Stephen McGinty: Sharing fellow man’s grief

Rev John MacLeod of All Saint Church in Lockerbie preparing for tomorrow's memorial service. Picture: Robert Perry
Rev John MacLeod of All Saint Church in Lockerbie preparing for tomorrow's memorial service. Picture: Robert Perry
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It is 25 years since Pan Am flight 103 fell out of the sky above Lockerbie, writes Stephen McGinty. In remembering, we reach out to those who suffered in a way we cannot imagine

LAST Thursday evening when I was travelling back from London, the train pulled in at a station. It was dark outside and only once our carriage passed into the station’s lights did we see the name on the signpost: Lockerbie. There are two towns in Scotland whose names conjure up unpleasant images and Lockerbie is the elder. It is 25 years ago tonight that its name was burned into the history books. Anyone Scottish who watches Homeland will recognise the strange frisson when the town is mentioned in the opening credits.

Police officers stand by debris strewn across the town after the explosion. Picture: PA

Police officers stand by debris strewn across the town after the explosion. Picture: PA

Small Borders towns should not be the scene of terrorist atrocities or be name-checked, a quarter of a century later, in American spy dramas.

When I think of the Lockerbie bombing, it’s always the same images which come to mind, placed there six years ago when I wrote a series of articles on the atrocity. It is the image on the radar screen at the Scottish Area Control Centre in Prestwick as witnessed by Alan Topp, the duty officer. Pan Am flight 103: Clipper Maid of the Seas was represented on the screen by a small green square with a cross at the centre, beside which sat the transponder code “0357” and the flight level “310” (31,000ft, or just under six miles high.) Topp had just spoken to the captain who had said: “Good evening Scottish” and listened to the first officer request “oceanic clearance”. At 7:02pm he looked at the screen and saw that the small green square was missing. At first he thought the plane had entered a “zone of silence” an area where objects are invisible to radar, but a few seconds later he saw that the single green square had been replaced by four squares fanning out in different directions.

Among those falling pixels were a mother holding her baby, a passenger gripping a crucifix and two friends holding hands as they fell six miles. There was the Rattan family from New Delhi, who had been due to fly the previous day, but their young son got sick on the plane and the pilot returned to the gate to let them off.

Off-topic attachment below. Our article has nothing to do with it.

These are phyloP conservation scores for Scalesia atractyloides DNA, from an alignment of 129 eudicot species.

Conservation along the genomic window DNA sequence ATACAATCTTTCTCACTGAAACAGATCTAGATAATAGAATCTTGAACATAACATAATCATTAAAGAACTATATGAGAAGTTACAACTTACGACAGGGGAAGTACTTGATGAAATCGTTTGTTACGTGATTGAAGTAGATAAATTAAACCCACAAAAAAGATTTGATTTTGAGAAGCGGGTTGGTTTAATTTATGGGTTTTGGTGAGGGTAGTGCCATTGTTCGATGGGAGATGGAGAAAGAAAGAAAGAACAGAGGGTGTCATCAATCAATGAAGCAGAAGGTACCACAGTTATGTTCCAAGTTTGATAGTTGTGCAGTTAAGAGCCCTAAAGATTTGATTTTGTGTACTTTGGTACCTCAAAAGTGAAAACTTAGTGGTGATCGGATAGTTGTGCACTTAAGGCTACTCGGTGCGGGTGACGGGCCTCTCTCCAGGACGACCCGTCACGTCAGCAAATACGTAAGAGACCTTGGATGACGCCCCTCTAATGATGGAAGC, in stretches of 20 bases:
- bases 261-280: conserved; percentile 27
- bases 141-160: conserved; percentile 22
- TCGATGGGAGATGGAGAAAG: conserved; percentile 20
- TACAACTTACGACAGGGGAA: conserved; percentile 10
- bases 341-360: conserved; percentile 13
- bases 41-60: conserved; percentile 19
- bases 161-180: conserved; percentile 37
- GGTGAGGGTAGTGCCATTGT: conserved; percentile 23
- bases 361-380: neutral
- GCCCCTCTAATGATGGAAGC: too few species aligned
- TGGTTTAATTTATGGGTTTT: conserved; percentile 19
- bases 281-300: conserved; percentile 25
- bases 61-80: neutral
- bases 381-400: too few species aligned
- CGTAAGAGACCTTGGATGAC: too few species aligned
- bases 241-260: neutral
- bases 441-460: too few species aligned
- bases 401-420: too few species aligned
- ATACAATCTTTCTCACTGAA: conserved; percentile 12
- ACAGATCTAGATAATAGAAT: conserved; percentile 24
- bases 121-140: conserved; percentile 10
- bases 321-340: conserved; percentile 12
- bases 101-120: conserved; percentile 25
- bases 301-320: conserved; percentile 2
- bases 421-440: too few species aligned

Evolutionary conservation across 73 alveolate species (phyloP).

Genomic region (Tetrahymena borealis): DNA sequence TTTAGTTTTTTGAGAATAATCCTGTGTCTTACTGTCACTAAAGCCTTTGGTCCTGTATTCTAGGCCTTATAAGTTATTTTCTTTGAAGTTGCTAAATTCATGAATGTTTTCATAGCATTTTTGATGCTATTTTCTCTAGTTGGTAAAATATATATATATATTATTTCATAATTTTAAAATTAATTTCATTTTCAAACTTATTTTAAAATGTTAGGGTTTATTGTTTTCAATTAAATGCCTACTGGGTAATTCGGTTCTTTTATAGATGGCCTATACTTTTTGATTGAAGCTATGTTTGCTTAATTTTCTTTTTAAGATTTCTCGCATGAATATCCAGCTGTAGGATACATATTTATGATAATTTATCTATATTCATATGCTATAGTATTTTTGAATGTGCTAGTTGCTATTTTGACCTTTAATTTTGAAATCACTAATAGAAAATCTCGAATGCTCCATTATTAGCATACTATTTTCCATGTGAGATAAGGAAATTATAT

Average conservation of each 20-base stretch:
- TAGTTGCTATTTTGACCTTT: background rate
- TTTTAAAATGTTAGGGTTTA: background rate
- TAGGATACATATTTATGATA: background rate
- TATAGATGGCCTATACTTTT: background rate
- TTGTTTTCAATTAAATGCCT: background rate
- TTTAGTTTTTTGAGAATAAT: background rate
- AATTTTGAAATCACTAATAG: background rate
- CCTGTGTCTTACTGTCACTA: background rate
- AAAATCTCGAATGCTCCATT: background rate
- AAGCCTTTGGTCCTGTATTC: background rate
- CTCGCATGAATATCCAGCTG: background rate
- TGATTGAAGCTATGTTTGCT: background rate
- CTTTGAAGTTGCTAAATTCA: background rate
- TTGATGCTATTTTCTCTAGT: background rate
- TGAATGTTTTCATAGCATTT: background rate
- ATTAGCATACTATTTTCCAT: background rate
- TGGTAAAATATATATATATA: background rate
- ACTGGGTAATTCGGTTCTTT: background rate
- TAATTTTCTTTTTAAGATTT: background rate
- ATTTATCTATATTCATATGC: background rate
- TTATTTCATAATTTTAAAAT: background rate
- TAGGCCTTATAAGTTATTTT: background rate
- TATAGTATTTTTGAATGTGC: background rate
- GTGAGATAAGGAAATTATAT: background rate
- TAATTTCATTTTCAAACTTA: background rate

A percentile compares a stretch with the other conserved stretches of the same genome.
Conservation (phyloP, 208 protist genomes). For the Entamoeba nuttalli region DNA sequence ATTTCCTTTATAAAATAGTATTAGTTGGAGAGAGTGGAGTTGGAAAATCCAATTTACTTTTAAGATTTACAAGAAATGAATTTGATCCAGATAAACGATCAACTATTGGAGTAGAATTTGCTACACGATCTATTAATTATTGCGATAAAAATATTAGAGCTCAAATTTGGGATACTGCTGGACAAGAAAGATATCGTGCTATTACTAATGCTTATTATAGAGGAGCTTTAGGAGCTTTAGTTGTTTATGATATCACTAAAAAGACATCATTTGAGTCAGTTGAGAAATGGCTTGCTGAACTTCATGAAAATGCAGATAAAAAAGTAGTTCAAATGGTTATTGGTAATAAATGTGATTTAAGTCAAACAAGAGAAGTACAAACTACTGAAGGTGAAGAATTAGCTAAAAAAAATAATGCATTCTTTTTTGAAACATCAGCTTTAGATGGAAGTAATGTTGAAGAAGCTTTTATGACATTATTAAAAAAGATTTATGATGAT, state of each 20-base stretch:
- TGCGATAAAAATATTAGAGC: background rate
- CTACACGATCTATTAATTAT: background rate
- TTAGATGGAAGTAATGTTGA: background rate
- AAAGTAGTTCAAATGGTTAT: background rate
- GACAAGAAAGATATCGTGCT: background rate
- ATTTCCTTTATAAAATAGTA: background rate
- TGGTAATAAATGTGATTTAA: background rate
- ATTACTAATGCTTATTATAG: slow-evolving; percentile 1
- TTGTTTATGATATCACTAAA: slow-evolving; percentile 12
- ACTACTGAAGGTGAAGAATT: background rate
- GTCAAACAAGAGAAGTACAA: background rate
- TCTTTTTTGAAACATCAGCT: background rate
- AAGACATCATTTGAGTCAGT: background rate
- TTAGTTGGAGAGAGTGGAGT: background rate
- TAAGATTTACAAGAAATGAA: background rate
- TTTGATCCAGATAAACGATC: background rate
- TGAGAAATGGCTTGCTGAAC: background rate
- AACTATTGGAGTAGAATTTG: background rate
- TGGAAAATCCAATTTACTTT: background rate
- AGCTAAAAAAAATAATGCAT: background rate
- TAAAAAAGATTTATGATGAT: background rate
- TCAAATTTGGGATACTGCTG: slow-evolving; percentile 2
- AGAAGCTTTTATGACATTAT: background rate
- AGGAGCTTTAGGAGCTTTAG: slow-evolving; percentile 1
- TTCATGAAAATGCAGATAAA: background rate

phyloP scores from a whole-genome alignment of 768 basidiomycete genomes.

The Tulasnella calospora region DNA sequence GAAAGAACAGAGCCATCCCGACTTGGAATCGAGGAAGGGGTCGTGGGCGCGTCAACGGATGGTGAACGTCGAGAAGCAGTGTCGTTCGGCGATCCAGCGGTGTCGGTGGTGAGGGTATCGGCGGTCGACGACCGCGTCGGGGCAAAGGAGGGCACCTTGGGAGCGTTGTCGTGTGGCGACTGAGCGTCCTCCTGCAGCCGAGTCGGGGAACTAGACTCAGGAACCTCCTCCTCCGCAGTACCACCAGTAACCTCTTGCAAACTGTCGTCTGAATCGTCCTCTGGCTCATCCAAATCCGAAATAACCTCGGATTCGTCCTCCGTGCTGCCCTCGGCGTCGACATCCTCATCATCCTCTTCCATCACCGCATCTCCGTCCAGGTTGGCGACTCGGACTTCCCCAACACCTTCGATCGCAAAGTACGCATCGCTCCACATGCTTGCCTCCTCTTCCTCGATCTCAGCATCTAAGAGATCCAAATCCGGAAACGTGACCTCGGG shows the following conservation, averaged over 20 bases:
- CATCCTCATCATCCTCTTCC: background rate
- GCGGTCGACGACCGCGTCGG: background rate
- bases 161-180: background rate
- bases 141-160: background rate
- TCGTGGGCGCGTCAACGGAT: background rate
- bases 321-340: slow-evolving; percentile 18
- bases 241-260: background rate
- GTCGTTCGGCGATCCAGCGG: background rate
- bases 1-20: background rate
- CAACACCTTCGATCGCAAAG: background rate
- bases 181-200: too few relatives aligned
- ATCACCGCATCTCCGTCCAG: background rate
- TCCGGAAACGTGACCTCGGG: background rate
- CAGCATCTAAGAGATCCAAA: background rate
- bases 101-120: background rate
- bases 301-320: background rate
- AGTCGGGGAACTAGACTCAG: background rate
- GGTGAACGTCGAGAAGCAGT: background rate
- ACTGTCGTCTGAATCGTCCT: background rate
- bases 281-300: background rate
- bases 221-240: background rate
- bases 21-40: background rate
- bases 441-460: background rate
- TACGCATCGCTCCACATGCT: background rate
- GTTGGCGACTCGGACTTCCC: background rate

There was also Frank Ciulla, an accountant from New Jersey, who was in the final months of a secondment to Britain. He had already flown home his family and was travelling to join them for Christmas.

In a new collection, Letters of Note, edited by Shaun Usher and published by Canongate, there is a beautiful letter written by the Connells, the owners of the small farm, eight miles from the crash site, where Mr Ciulla, who was 45 years old, came to land. It was written four years later, after Mr Ciulla’s family visited.

“When your dear one came to us from the night, it was so unbelievable, haunting and desperately sad. You said that your visit altered the picture for you in many ways; this is just how it was for us too. Frank was a young man with a name but connected to nobody. Now at last we can match him with a loving family.

“… It was just wonderful to meet you face-to-face. We needed to talk to you all too. As you said, we will get to know Frank through you. He was never just ‘another victim’ to us. For months we called him ‘Our Boy’. Then we found out his name. He was ‘Our Frank’.

“Please believe me we were deeply affected by his coming to us. We will never forget our feelings seeing him there, a whole-bodied handsome man, the life gone out of him in a twinkling. We were just past trying to grasp the whole thing. Then to have to leave him there, but he was visited throughout the night by police and a doctor and we went back again in the morning. He was a fellow man and he had come to us in the saddest way. So now through him we have you in our hearts, and please, we want you all to know that you are welcome here whenever you come.”